There’s a new crop of telehealth startups looking to serve pets and their owners.
During 2020, pet ownership rose to an all-time high of 70% of U.S. households, according to the American Pet Products Association. Doctor’s telehealth usage, meanwhile, increased from 25% in 2018 to 85% in 2020, according to the American Medical Association.
As a result, new pet telehealth startups like Dutch and Pawp are looking to take advantage of these two trends. These startups allow pet owners to seek non-emergency care for their furry friends online. Encouraged by people spending more on their pets, these platforms are quickly expanding the services they provide and launching in new states. However, pet telehealth faces the same legitimacy and regulatory concerns that other telehealth startups navigated a few years ago.
In July last year, Joe Spector — co-founder of telehealth company Hims — launched pet telehealth platform Dutch. Spector believed he could translate his learnings from telehealth to the animal world.
“As [Hims] went public, I just had this aha moment of ‘we’ve just changed a whole entire industry for humans, but — if you have a dog or cat – you’re still stuck in the old age where you have to take your dog to a physical brick-and-mortar location,'” Spector said.
Dutch started off in eight states only, but, over the past three months, Spector has expanded video conferencing coverage to all 50 states and medical prescription capacity to 30. For $19 a month, owners can book unlimited video chat sessions 24-hours a day to help treat a variety of conditions that Spector calls “the low hanging fruit” of pet care. These conditions include diet, nutrition, anxiety, earaches and allergies.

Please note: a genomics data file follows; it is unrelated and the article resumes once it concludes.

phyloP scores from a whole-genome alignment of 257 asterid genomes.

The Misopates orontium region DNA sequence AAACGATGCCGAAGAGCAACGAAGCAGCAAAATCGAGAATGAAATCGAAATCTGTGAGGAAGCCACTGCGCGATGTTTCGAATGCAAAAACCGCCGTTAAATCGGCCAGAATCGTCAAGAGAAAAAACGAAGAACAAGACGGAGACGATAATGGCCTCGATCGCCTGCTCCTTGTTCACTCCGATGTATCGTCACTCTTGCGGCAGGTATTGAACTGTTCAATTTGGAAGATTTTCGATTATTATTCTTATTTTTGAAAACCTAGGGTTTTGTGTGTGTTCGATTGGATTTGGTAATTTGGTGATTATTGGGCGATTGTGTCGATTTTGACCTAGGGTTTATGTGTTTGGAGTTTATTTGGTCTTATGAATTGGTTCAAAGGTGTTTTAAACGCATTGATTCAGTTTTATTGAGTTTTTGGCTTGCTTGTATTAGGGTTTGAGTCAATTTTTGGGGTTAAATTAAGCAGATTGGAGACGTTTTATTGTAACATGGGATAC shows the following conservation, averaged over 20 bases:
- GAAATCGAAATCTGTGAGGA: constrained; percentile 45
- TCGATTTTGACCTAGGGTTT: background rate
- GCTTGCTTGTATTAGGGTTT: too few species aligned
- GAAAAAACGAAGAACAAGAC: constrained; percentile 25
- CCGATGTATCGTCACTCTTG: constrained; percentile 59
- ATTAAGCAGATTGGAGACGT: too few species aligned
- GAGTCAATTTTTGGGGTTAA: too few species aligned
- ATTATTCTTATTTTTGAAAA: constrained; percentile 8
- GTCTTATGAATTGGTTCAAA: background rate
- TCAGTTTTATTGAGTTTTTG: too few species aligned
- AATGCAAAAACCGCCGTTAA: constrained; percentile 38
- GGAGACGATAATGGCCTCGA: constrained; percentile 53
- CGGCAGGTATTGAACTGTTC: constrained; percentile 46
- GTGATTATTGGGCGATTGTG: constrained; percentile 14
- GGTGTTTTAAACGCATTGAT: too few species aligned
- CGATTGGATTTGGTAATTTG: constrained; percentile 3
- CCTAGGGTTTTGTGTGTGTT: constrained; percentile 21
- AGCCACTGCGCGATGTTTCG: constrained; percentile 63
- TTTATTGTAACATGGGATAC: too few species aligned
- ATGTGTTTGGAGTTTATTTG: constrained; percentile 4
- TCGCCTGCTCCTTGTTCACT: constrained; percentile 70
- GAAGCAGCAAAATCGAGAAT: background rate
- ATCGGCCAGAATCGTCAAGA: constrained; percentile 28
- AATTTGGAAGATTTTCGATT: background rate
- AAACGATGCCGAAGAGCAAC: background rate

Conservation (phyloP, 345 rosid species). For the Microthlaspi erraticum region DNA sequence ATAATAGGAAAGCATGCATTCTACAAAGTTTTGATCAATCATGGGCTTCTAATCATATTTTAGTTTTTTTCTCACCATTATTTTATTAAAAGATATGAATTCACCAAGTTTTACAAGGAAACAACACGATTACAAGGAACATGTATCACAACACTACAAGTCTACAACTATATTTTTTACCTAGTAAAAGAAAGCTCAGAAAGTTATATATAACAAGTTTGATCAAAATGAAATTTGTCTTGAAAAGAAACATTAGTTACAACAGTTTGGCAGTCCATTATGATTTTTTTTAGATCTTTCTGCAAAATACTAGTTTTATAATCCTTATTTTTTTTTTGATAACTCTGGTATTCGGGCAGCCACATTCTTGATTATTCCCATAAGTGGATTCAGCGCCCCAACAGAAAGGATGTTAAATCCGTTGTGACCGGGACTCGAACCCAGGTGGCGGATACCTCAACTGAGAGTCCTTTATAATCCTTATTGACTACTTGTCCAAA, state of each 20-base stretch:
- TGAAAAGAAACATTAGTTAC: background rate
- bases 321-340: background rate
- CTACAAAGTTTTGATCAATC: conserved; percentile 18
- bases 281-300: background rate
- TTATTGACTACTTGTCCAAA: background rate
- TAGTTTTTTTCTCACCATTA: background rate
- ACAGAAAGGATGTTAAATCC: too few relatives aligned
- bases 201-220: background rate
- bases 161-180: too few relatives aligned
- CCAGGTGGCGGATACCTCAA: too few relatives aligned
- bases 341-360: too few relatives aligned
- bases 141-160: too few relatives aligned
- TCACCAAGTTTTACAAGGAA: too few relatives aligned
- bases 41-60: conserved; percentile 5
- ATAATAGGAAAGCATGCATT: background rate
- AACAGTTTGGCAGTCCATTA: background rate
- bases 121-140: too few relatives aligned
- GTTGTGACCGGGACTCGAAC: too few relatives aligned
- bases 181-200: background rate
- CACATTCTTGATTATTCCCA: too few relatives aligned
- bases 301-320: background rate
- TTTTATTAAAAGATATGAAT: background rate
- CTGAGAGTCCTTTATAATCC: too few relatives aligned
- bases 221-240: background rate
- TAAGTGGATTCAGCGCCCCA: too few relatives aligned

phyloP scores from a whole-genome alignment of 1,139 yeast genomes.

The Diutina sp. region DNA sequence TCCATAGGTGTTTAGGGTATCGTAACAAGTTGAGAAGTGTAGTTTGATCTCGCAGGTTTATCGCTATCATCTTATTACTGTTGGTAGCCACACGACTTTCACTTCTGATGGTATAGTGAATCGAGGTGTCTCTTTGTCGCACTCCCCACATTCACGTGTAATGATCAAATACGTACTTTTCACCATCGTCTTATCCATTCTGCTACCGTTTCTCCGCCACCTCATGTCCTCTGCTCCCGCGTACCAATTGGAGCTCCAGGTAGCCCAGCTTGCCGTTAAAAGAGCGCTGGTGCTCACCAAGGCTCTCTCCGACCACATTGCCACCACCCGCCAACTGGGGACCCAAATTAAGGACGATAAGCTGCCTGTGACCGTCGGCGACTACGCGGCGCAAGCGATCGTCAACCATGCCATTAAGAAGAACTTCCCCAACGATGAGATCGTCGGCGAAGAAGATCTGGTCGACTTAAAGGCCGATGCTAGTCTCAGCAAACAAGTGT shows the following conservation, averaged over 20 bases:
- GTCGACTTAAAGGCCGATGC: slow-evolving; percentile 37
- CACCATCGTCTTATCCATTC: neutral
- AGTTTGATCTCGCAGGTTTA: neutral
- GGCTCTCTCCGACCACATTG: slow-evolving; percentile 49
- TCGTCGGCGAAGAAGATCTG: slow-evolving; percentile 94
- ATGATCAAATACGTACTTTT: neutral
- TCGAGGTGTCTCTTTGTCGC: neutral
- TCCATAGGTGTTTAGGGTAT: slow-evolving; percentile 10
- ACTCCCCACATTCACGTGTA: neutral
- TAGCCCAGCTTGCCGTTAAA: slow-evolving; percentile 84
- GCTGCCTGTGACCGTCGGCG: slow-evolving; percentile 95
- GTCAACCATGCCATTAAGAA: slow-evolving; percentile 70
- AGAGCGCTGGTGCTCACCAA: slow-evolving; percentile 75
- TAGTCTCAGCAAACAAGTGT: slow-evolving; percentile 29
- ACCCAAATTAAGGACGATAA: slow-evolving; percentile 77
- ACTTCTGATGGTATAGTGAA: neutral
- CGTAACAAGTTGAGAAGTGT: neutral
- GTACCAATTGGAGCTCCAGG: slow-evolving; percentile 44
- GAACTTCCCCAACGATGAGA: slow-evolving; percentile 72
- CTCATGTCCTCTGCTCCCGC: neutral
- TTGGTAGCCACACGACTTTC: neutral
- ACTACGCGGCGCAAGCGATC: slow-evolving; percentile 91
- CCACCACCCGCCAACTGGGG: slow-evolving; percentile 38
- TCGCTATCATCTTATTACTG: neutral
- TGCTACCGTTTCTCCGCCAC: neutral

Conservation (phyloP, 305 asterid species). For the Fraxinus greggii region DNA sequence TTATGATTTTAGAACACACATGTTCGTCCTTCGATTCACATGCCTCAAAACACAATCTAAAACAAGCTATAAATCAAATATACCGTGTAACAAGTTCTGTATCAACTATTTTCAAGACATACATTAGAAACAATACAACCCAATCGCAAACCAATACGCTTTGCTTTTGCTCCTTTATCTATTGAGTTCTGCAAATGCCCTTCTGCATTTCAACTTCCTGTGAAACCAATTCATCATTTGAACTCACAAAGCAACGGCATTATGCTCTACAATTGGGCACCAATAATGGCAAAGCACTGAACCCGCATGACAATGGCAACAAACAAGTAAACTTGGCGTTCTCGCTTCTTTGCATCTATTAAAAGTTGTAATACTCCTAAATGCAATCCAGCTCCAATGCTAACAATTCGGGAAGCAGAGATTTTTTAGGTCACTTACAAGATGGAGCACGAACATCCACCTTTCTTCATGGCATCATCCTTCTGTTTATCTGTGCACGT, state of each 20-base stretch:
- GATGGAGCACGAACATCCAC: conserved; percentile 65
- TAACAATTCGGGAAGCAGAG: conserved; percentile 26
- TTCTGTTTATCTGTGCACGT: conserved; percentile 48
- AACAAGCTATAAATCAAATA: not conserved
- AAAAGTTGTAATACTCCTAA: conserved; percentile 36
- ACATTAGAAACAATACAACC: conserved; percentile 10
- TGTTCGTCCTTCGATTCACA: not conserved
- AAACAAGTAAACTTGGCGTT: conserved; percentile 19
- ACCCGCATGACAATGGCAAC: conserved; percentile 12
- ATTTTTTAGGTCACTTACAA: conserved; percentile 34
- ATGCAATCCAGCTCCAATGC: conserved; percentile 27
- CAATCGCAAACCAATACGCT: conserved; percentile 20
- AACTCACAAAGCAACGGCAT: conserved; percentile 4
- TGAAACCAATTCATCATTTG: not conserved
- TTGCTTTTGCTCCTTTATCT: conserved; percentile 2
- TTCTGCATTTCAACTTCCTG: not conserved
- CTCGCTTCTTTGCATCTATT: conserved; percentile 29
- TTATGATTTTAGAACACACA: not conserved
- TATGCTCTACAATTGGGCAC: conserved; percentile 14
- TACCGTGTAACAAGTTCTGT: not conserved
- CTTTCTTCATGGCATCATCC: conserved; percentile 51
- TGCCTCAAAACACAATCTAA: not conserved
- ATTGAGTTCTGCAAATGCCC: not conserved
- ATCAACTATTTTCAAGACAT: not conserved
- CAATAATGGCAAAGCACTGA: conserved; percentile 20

Another platform, Pawp, launched in 2019 and charges $24 a month for unlimited consultations. Alongside these telehealth check-ins, Pawp also offers a $3,000 annual emergency fund that subscribers can use at local clinics to treat more serious issues.
“The vast majority of Americans don’t have, you know, $1,000 — or a safety net — to pay for emergency care,” Marc Atiyeh, founder and CEO of Pawp, said. “That’s not just for pets, but in general.”
Pawp also has a business-to-business model by which companies can sign up to provide subsidized memberships for employees. But Atiyeh said Pawp was particularly focused on two types of direct-to-consumer customers.
“On one side, you have what we call the helicopter parents: those are the folks who go to the vet multiple times a week or a month, for very small things, racking up hundreds and sometimes thousands of dollars,” Atiyeh said. “Then there are those folks who live in vet deserts.”
Atiyeh said that Pawp clients don’t skew as young as he initially expected. Instead, Pawp clients are spread across age groups, with younger pet owners preferring text communication with vets and older owners preferring video chat.
Dutch, meanwhile, operates on a strictly direct-to-consumer model. Spector pointed out that the majority of pet owners don’t have insurance — only about 2.5% in America — and, as a result, “it’s mostly a cash pay market.” As such, a lower cost DTC model of both care and drugs appeals to a consumer paying out of pocket.